Recombinant Taq-pTZ57R plasmid was purified using High Pure Plasmid Isolation Kit (Bio Rad, Germany) and was utilized as the template for PCR amplification of Taq DNA polymerase gene. The sequences of forward and reverse primers were: 5′-AGTCCATATGCTGCCCCTCTTTGAGCC-3′and 5′-AGGGGA TCCATCACTCCTTGGCGGAG- 3′, respectively. PCR amplification was performed using the following reagents: 1 X PCR reaction buffer (50 mM KCl, 20 mM Tris- HCl (PH 8.4), primers (each 2.5 μM), 3 mM MgCl 2 , 0.5 mM dNTPs, 0.4 μg template DNA, 1X Q solution, 5 Unit Taq polymeras (QIAGEN, Germany). The final reaction volume was 50 μl. PCR cycles were as follows:
One cycle of 5 min at 94°C, 35 cycles of: l min at 94°C, 2 min at 55°C, 3 min 72°C, and one cycle of 20 min at 72°C.
Cloning of Taq DNA polymerase gene into pET-15b expression vector: Restriction enzymes
The amplified Taq polymerase gene was digested with NdeI and BglII restriction enzymes. For the digestion of the vector, NdeI and BamHI restriction enzymes were utilized. These were then electrophoresed and extracted from the agrose gel using QIA Quick Gel Extraction Kit (QIAGEN, Germany).
Ligation was performed under the following conditions: DNA insert (30 ng), 14 ng vector, 1units of ligase enzyme, 1X ligase buffer. The reaction mixture was incubated overnight at 16°C. The ligated mixture was used for the transformation of E. coli XL1-Blue and BL21 (DE3) CaCl 2 treated competent cells using heat shock method (42°C, 90 s).  Plasmid extraction was performed using High Pure Plasmid Isolation Kit (Bio Rad, Germany). Restriction enzymes, Hind III, Xba I and EcoR I were used for the digestion of the prespared plasmids (1 h, 37 o C). Subsequently, purified plasmids containing Taq DNA polymerase gene was sequenced (Kowsar Bbiotech Company, Iran).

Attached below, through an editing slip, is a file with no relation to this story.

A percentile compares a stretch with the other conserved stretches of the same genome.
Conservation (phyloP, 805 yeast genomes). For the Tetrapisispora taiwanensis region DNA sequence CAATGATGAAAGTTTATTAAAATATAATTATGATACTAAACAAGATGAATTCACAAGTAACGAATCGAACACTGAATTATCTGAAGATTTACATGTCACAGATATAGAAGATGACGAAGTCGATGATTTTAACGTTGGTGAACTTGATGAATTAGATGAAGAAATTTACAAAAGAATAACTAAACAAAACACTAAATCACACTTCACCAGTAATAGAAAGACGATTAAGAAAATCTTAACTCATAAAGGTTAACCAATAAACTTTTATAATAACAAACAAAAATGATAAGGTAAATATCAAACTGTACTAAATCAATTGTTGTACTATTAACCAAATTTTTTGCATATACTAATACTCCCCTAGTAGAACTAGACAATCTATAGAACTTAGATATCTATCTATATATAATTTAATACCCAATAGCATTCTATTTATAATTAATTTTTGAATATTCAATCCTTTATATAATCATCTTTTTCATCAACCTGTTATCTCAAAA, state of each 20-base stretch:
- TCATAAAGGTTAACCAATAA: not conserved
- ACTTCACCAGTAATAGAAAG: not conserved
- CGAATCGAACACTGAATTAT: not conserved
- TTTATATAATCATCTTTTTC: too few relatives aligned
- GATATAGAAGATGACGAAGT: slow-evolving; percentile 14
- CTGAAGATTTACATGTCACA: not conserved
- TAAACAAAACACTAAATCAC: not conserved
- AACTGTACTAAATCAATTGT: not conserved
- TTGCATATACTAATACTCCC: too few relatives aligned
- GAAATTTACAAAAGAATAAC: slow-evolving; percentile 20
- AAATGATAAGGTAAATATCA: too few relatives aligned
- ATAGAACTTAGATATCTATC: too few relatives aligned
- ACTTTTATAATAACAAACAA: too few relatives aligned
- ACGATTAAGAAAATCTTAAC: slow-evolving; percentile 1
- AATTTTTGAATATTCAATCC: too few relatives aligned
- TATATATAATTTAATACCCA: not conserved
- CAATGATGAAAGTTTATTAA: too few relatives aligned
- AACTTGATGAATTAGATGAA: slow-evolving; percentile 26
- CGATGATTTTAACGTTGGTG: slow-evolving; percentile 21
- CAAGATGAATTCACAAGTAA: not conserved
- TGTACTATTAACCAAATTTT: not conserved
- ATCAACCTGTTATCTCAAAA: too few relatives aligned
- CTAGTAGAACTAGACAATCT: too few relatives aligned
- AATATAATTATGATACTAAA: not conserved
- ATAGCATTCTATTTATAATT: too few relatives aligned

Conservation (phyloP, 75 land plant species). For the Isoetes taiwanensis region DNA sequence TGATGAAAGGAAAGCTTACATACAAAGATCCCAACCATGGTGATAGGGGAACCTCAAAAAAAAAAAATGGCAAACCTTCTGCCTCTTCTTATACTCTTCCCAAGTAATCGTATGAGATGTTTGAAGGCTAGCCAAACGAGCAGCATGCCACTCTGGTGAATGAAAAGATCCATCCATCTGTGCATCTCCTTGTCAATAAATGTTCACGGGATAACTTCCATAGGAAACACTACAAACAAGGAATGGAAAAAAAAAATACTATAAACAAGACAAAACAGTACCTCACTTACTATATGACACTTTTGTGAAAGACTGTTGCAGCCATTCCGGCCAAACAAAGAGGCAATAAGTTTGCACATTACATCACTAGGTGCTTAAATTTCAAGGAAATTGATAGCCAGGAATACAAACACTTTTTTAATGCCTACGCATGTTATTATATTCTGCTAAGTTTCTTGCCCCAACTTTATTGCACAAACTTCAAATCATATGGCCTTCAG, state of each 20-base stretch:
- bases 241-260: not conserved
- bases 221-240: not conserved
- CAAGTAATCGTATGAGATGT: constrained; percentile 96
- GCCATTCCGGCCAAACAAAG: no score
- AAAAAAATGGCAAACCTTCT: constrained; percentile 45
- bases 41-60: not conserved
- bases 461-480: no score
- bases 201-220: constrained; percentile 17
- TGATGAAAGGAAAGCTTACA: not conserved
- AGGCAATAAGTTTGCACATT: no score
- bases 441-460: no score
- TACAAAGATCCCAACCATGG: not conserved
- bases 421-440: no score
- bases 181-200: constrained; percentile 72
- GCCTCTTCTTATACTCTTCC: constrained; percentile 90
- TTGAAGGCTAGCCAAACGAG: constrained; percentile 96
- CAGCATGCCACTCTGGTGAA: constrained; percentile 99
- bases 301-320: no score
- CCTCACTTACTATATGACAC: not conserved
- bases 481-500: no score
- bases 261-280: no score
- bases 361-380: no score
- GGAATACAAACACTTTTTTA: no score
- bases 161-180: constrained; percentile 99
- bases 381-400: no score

Expression of Taq polymerase gene
Overnight cultures of the recombinant E. coli BL21 (DE3) / rpET-15b plasmids were cultured overnight in LB medium containing ampicillin (100 μg/ml). When the bacteria reached their semi-growth phase (OD 660 =0.4), induction of Taq DNA polymerase was performed using different concentrations of IPTG (0, 0.25, 0.5, 1, 1.5 Mm) and samples were shook for 0, 1, 2, and 3 h at 37°C.
Purification and electophorsis (SDS-PAGE) of Taq polymerase enzyme
Enzyme purification was accomplished by the Desai Method (4). A 12% polyacrylamide gel was used for electrophoresis and Coomassie blue R-250 (0.1 %) was used for gel staining. 
After electrophoresis of proteins, they were transferred into nitrocellulose membrane (500 mM, 45 min). Since the cloned gene was placed into pET15b vector with a poly His sequence attached to its 5´ end, anti His antibody and ECL method was used for the detection of the produced Taq DNA polymerase enzyme. 
Assay for the measurement of Taq DNA polymerase enzyme activity
Determination of the enzyme activity was performed using PCR with reagents containing produced Taq DNA polymerase, genomic DNA of Bacillus subtilis, and primers for the amplification of the lipase gene.  PCR cycle was as follows: One cycle of 5 min at 94°C, 35 cycles including: 94°C for 1 min, 55°C for 2 min, 72°C for 3 min and one cycle at 72°C for 20 min.
| Results|| |
PCR amplification of Taq DNA polymerase gene produced a 2800 bp DNA fragment [Figure 1]. The pattern of the digested DNA bands were as follows: Hind III two bands (2180 and 4138 bp), Xba I one band (8200 bp), and EcoRI one band (8200 bp) [Figure 2]. Some of these plasmids were sequenced and the presence of the gene and its orientation was confirmed.
|Figure 1: PCR amplification of Taq DNA polymerase gene. Lane 1: Gene Ruler DNA ladder. Lanes 2: 2800 bp PCR products (indicated by arrow).|
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|Figure 2: Restriction digestion of the amplified TaqDNA polymerase gene. Lane1: Gene Ruler DNA ladder. Lane 2: Hind III digestion, two bands at 2180 and 4138 bp. Arrows show 2180 bp band. Lane 3: XbaI digestion, band at 8200 bp. Lane 4: EcoRI digestion, band at 8200 bp.|
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The production of Taq polymerase in E. coli BL21 cells was induced by IPTG. Using Nickel columns, this enzyme was purified and its isolation was confirmed by Western blotting using anti-His antibodies [Figure 3]. The effect of the time of incubation with IPTG was also investigated [Figure 4]. As shown in this figure, maximum production of Taq DNA polymerase was obtained after 2 h of incubation with 1 mM IPTG.